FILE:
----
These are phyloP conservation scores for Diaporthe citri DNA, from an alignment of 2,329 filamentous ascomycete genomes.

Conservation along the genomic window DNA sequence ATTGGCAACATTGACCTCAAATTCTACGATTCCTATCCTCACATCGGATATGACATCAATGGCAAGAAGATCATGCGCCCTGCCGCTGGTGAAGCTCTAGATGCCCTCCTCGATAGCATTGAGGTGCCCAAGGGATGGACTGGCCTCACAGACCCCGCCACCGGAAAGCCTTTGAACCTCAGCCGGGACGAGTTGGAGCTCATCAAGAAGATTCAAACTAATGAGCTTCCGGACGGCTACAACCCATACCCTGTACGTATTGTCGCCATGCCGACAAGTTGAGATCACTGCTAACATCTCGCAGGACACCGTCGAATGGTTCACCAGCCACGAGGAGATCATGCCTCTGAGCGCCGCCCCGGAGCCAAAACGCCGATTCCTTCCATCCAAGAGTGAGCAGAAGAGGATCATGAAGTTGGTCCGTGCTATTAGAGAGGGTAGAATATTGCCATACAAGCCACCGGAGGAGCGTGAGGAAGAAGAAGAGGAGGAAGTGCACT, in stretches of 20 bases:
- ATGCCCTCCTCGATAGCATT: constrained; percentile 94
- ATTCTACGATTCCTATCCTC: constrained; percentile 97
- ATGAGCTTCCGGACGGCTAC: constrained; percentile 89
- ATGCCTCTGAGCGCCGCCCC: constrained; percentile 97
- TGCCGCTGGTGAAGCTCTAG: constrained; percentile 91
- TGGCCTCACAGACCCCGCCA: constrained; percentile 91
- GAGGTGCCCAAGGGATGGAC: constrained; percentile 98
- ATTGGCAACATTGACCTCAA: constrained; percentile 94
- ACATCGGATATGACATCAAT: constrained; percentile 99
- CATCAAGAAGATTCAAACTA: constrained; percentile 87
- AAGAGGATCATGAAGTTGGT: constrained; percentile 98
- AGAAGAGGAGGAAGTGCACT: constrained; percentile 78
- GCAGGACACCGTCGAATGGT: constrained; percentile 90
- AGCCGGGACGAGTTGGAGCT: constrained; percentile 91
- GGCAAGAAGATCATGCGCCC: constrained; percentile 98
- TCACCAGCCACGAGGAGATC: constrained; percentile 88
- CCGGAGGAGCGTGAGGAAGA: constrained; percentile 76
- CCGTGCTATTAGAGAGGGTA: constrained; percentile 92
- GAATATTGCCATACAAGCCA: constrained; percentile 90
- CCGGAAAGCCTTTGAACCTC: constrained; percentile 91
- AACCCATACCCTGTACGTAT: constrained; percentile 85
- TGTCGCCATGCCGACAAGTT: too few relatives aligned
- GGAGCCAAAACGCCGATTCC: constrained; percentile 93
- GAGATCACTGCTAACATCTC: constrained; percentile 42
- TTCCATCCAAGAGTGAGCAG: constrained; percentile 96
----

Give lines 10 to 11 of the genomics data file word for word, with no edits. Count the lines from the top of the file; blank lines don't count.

- ATTGGCAACATTGACCTCAA: constrained; percentile 94
- ACATCGGATATGACATCAAT: constrained; percentile 99